Luis G. "George" Fatjo House 1044 Homestead Road Eclectic Prairie School c. 1913

Frank Lloyd Wright is credited with the invention of the Prairie School architectural style, popular from 1910 to 1925. It was brought to California by those who worked directly with him and those who copied descriptions of his buildings that appeared in architectural journals. The Prairie School house is a juxtaposition of broad boxes with eaves that overhang to the point of real or suggested cantilever. Horizontality is a design element of the casement windows, which are often grouped in bands that appear to wrap around the house.

Constructed in 1913, this home was designed in an eclectic form of the Prairie School style. The plan of the Fatjo house is rectangular. It has a hipped gable roof with wide overhanging eaves. Triangular, two-foot thick, piers flank the front façade, extending 17" out from the side elevations at ground level. The fašade is dominated by a horizontal row of casement windows with sharply defined vertical detailing. The front door is constructed of 5 vertical boards with a small rectangular opening, shielded by a unique, brass, screen/knocker. Appearing in this knocker is the lion rampant symbol of the Spanish Royal coat-of-arms. The Fatjo family was descended from a distinguished, wealthy Spanish family, and Luis reflected this heritage in his use of a version of the coat-of-arms in his home.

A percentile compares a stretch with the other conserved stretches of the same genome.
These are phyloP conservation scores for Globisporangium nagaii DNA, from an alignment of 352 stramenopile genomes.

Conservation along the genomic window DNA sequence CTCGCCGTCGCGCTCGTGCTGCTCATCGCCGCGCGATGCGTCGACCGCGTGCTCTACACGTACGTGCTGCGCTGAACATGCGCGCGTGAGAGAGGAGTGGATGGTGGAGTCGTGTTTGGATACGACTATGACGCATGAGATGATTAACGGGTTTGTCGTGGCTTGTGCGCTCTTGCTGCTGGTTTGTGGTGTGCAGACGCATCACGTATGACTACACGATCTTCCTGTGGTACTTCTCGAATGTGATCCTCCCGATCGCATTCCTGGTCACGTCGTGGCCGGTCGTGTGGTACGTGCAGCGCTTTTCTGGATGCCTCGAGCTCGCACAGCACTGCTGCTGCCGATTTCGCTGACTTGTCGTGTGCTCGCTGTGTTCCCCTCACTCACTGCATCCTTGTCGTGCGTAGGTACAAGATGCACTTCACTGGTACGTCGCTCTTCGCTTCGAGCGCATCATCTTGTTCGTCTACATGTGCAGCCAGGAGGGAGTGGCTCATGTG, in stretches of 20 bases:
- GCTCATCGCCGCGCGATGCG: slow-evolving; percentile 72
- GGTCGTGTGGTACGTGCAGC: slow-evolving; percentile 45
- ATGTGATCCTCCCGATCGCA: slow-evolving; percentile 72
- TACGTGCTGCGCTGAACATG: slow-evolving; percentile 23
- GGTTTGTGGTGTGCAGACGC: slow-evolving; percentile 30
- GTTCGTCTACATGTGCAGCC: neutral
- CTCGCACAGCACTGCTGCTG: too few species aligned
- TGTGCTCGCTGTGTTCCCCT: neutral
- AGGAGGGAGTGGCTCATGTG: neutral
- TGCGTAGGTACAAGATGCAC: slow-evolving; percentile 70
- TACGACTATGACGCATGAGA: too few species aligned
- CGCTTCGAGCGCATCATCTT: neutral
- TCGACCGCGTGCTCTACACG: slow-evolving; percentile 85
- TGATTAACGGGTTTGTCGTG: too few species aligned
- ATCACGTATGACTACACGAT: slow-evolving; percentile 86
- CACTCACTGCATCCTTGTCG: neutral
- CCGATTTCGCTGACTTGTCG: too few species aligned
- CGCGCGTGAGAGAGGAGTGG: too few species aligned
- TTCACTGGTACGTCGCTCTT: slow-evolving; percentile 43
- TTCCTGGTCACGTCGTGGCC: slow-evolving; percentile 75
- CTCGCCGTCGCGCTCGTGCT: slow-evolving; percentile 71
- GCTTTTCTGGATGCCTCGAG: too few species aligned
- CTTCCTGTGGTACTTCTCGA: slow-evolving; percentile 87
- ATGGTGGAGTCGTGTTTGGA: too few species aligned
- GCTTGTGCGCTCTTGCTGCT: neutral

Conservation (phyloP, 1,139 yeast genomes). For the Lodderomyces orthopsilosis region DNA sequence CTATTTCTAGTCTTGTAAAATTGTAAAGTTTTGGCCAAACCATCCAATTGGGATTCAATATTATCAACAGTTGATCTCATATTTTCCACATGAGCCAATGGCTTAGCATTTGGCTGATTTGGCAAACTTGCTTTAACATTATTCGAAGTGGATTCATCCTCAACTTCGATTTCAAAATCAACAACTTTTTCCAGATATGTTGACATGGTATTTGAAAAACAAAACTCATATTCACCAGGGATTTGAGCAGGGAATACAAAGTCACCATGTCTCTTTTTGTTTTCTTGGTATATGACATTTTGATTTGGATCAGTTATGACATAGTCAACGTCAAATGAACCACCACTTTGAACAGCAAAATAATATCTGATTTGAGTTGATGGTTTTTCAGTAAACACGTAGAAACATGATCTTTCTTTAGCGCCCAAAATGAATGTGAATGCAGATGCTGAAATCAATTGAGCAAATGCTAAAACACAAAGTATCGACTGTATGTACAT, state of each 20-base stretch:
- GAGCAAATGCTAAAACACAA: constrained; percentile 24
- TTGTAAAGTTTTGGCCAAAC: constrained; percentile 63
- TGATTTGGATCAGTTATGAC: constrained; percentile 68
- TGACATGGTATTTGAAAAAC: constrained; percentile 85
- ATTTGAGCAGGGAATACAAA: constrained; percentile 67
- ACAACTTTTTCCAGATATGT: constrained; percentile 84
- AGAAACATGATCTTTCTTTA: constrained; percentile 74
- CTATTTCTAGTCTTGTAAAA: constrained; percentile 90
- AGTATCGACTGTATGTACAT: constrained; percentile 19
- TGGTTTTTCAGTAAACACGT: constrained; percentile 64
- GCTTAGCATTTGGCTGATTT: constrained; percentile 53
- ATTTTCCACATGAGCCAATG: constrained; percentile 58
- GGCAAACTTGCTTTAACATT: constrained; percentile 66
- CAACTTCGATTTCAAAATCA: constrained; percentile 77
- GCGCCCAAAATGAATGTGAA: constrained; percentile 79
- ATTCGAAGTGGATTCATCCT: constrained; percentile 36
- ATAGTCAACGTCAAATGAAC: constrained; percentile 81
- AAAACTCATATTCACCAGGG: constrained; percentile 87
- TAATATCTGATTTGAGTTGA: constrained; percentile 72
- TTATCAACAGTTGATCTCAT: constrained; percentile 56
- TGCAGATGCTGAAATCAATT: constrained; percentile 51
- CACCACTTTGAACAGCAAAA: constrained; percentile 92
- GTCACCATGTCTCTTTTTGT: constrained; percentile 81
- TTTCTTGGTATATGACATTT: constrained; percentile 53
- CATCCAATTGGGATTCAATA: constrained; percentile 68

The Fatjo family’s connection to the Town Santa Clara goes back to 1849, when Antonio Fatjo arrived from Spain opening the Farmer’s Store, on the corner of Main and Franklin Streets. Here he raised 5 children. The third generation of Fatjos tended to build their homes on land previously owned by older family members. This home was constructed on land subdivided from the parcel owned by Luis G.’s father, Louis (Luis) M. Fatjo, Antonio Fatjo’s youngest child. After employment in the real estate office of Fatjo & Somavia, and the Mission Bank, in the early 1920s Luis G. Fatjo joined the Mercantile Trust Company as Assistant Manager. This bank became the American Trust Company and then Wells Fargo. He also became President of his father’s business, the Granadafig Company.